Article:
• Clawbacks. The Dodd-Frank Act also calls for the SEC and stock exchanges to implement rules requiring companies to develop and disclose clawback policies for the recovery of incentive-based compensation granted to any current or former executive officer during the three-year period preceding an accounting restatement that is based on erroneous data corrected in the restatement. The language in the statute is broader than the clawback provisions in the Sarbanes-Oxley Act, which apply only to the CEO and CFO, have only a one-year look-back and require misconduct. More and more companies are implementing some form of clawback policy in anticipation of the pending rules, and also to appease proxy advisory firms, which favor clawback policies.
  • Lawsuits on Executive Compensation. The plaintiffs’ bar continued to torment companies throughout the 2013 proxy season by bringing lawsuits challenging the adequacy of a company’s proxy disclosures on executive compensation. The lawsuits sought to enjoin either a shareholder say-on-pay vote or a vote to amend an equity compensation plan until the company makes additional disclosures. In response to these lawsuits, many companies agreed to provide supplemental disclosures, and ended up paying six-figure settlements to plaintiffs’ attorneys to make them go away. But recent victories by companies that decided to fight it out in court may have helped put an end to this line of cases. Although these lawsuits will hopefully wane in 2014, companies would be wise to pay particular attention to their 2014 proxy disclosures to ward off whatever tactic the plaintiffs’ bar dreams up next.

4. Compliance Oversight

Constantly changing and overlapping legislative and regulatory requirements are weighing down corporations and usurping more and more board time. It is a telling sign when, according to a recent survey, directors ranked over-regulation second only to the government’s response to the fiscal debt and the debt burden as the greatest external threat to their company’s growth prospects.

Directors may well have reason for concern. Since 1993, 81,883 new federal rules have been issued, and the red tape keeps growing. A recent report of planned regulatory actions lists 2,305 rules in the pipeline, 131 of which are classified as “economically significant” and many of which derive from the Dodd-Frank Act and Obamacare. For global companies the regulatory challenge is even more complex. They must expand their focus beyond the country in which they are headquartered, and understand, manage and comply with myriad rules and regulations in multiple jurisdictions.

Not surprisingly, directors are feeling the weight of this growing regulatory burden. In a recent survey, 56 percent of directors responding said that growing regulation and enforcement initiatives are putting excessive burdens on directors. With the growing demands on directors’ time, there is increasing temptation for directors to adopt a “check the box” approach to their legal and regulatory oversight responsibilities. Such an approach, however, would be a mistake. Among other things, having a strong compliance program in place can reduce a company’s penalties under the Federal Sentencing Guidelines. In addition, enforcement agencies often consider the effectiveness of a company’s compliance programs when deciding whether to bring charges or settle an enforcement action. Further, last year the SEC and Department of Justice jointly issued guidance on what they consider to be an effective compliance program for purposes of the Foreign Corrupt Practices Act (FCPA). Among other things, the guidance cautions against a “check the box” approach to compliance and emphasizes that the SEC and DOJ will consider whether senior executives and the board of directors have set the right tone at the top and demonstrated a commitment to a “culture of compliance” that is reinforced and implemented throughout the organization. In a 2013 survey, 60 percent of directors responding said that their board had held discussions regarding tone at the top this year, up from 46 percent in 2012, and 46 percent said they had increased their interactions with members below the executive level as part of their compliance oversight, a 15 percent increase over 2012.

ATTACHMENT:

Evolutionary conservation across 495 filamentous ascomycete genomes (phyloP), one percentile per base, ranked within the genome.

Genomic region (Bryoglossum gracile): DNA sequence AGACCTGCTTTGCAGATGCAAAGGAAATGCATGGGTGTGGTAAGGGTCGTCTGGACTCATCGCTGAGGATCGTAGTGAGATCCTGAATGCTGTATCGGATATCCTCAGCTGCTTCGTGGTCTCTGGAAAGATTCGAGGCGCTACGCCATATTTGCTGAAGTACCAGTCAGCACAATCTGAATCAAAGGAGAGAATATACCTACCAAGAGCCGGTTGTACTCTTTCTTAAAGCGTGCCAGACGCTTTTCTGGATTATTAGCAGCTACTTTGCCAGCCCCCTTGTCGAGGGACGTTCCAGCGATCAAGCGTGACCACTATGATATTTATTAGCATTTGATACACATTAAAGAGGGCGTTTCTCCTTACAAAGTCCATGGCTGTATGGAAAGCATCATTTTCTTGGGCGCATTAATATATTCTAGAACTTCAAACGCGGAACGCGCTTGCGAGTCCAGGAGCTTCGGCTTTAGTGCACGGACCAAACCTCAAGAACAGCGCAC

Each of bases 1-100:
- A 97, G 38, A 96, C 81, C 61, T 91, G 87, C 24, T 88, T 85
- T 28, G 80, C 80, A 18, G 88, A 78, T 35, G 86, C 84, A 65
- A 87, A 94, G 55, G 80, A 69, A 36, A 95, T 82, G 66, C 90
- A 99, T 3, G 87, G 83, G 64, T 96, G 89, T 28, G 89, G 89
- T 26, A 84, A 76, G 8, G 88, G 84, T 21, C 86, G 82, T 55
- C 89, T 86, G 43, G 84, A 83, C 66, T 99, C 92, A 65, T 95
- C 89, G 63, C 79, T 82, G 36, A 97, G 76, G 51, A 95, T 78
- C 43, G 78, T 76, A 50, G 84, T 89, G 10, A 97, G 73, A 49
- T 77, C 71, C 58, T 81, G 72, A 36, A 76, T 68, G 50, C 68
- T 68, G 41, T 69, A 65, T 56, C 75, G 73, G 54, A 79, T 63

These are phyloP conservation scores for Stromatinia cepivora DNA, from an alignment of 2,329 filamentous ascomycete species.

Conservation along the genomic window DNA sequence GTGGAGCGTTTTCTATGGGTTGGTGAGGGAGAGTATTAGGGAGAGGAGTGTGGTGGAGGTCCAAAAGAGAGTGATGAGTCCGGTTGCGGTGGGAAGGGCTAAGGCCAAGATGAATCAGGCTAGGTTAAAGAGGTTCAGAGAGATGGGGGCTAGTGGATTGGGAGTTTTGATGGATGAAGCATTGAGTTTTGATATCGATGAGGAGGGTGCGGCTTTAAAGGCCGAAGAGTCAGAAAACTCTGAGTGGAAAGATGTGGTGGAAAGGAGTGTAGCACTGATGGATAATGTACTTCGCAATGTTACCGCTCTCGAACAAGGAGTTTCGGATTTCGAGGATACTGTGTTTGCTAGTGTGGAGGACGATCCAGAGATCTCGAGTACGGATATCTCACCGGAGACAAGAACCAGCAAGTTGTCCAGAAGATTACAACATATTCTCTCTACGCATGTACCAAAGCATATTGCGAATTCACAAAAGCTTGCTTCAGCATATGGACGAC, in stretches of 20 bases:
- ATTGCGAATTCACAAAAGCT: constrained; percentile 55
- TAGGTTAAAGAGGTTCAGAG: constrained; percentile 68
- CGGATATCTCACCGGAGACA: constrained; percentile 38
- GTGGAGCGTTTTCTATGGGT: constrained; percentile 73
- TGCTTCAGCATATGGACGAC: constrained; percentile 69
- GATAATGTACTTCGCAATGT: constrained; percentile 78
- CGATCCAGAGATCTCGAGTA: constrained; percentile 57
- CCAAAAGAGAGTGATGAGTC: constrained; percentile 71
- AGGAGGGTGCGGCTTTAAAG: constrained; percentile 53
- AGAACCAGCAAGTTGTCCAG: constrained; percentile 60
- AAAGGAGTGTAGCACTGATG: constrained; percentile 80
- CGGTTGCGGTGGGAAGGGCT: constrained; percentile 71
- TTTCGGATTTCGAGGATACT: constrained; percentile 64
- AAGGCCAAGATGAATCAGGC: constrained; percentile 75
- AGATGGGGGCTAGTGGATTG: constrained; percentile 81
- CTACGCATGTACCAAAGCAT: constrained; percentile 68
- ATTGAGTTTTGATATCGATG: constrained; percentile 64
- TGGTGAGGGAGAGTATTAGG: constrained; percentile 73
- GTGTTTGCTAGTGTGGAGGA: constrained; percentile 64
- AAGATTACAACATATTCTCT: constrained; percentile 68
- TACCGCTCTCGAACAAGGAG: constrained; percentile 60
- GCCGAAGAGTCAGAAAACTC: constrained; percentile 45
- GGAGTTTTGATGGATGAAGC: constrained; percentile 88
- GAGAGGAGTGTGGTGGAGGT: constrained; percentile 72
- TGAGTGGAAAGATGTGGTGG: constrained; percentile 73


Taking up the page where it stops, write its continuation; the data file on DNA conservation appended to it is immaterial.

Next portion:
Having a strong and effective compliance program in place is even more important with the increasingly vigorous enforcement of regulations. The SEC and the Department of Justice have been ramping up their enforcement efforts under the FCPA over the past several years. Two-thirds of the top 20 largest criminal FCPA case resolutions have occurred in the last three and one-half years, and three of the top five largest penalties ever issued have been in the last year. The price for violating the FCPA can be very high, involving not only significant fines and penalties, but also reputational damage, criminal prosecution and investor lawsuits.